The Borneo campaign of 1945 was the last major Allied campaign in the South West Pacific Area during World War II. In a series of amphibious assaults between 1 May and 21 July, the Australian I Corps, under Lieutenant General Leslie Morshead, attacked Imperial Japanese forces occupying the island. Allied naval and air forces, centred on the U.S. 7th Fleet under Admiral Thomas Kinkaid, the Australian First Tactical Air Force and the U.S. Thirteenth Air Force also played important roles in the campaign. They were resisted by Imperial Japanese Navy and Army forces in southern and eastern Borneo, under Vice-Admiral Michiaki Kamada, and in the north west by the Thirty-Seventh Army, led by Lieutenant-General Baba Masao.

The plans for the Allied attacks were known collectively as Operation Oboe. The invasion of Borneo was the second stage of Operation Montclair, which was aimed at destroying Imperial Japanese forces in, and re-occupying the Dutch East Indies, Kingdom of Sarawak, Brunei, Labuan, British North Borneo and the southern Philippines. Borneo in particular was considered at the time a strategic location for its natural resource; oil.

The Borneo campaign was criticised in Australia at the time and in subsequent years, as pointless or a "waste" of the lives of soldiers. Modern historians such as Max Hastings have said that attacking these forces, already cut off from Japan, was a waste of resources.

"Any rational strategic judgment would have left them to their own devices screened by token allied forces until their nation's defeat enforced their surrender".

It has been argued that the campaign did, however, achieve a number of objectives, such as increasing the isolation of significant Japanese forces occupying the main part of the Dutch East Indies, capturing major oil supplies, and freeing Allied prisoners of war, who were being held in increasingly worse conditions (see, for example, the Sandakan camp and Batu Lintang camp articles).The initial Allied plan comprised six stages: Operation Oboe 1 was to be an attack on Tarakan; Oboe 2 against Balikpapan; Oboe 3 against Banjermasin; Oboe 4 against Surabaya or Batavia (Jakarta); Oboe 5 against the eastern Netherlands East Indies; and Oboe 6 against British North Borneo (Sabah). In the end only the operations against Tarakan, Balikpapan and British Borneo—at Labuan and Brunei Bay—took place.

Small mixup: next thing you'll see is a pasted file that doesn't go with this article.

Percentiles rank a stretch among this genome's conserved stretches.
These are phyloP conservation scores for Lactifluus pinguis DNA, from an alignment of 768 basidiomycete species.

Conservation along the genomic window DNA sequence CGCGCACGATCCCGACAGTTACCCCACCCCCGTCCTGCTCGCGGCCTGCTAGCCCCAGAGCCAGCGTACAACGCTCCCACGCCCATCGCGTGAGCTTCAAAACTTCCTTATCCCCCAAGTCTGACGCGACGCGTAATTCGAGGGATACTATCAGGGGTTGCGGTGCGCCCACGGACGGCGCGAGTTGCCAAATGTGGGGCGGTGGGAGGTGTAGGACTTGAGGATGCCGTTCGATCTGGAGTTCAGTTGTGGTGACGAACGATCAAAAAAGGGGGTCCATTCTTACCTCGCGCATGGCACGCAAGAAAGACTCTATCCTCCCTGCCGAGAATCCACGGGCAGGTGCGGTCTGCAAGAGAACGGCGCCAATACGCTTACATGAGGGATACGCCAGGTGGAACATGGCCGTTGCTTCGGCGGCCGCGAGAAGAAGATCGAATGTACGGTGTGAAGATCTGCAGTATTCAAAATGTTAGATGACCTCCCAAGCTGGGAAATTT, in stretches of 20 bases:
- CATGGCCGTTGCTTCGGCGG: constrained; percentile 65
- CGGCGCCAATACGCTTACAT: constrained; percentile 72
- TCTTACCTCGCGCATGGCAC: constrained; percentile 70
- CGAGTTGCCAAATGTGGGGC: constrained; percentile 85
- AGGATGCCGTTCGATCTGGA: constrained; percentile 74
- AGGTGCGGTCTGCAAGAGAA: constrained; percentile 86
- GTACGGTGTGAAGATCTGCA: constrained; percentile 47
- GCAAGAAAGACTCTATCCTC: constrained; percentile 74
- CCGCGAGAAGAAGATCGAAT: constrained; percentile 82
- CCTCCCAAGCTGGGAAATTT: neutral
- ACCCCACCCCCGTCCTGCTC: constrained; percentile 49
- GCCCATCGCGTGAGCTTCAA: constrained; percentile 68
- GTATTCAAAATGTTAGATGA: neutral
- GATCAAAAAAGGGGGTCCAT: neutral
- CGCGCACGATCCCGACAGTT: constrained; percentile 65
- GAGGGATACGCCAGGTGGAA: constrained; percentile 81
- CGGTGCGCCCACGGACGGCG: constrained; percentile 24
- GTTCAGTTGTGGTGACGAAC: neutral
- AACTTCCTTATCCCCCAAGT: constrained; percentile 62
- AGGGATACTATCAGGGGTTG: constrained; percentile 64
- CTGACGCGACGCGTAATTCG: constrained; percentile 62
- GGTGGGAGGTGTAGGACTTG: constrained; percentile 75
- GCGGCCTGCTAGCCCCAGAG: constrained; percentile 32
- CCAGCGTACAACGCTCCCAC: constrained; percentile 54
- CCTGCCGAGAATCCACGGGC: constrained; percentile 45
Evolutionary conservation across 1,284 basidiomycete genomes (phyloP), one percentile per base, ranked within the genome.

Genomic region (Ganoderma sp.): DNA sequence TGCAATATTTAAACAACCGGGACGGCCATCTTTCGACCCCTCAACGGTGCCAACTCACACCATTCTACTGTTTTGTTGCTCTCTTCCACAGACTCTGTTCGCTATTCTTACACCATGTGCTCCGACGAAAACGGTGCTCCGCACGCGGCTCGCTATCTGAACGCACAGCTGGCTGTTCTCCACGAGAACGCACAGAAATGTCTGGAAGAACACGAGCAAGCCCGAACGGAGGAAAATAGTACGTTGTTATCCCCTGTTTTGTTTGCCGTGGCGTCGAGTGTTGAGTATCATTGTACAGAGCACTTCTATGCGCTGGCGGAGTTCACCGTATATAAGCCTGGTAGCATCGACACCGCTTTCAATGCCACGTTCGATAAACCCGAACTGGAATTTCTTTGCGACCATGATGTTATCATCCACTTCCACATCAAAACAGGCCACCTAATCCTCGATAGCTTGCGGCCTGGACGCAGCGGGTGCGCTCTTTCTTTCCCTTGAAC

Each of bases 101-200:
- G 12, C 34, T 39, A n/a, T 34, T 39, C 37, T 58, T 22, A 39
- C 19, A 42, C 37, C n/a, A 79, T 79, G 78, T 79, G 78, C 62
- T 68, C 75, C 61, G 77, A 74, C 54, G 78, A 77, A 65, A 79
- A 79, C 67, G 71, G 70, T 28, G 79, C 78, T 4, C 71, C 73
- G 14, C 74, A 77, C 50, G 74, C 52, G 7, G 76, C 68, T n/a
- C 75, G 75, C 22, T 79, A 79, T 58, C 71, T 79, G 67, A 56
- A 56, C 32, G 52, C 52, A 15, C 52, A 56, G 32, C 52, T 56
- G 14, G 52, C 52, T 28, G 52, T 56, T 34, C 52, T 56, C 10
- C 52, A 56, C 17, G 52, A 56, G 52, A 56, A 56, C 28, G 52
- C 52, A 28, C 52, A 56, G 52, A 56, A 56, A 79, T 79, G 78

The campaign opened with Oboe 1 by a landing on the small island of Tarakan, off the north east coast on 1 May 1945 using Australian built MKIII folboats. Small parties paddled in the Tarakan region to obtain useful information and observe the Djoeta oilfields prior to an invasion. On 29 May 1945, The OBOE 6 party, including Sergeant J Wong Sue, was inserted into Kimanis Bay, British North Borneo for close reconnoitering work using a Hoehn military folboat deployed from a Catalina aircraft.On 10 June 1945 Oboe 6 subsequently followed with simultaneous assaults on the island of Labuan and the coast of Brunei, in the north west of Borneo. A week later, the Australians followed up with attacks on Japanese positions around Weston on the north-eastern part of Brunei Bay. The attention of the Allies then switched back to the central east coast, with Oboe 2. The last major amphibious assault of World War II was at Balikpapan on 1 July 1945.

These operations ultimately constituted the last campaigns of Australian forces in the war against Japan.

British Borneo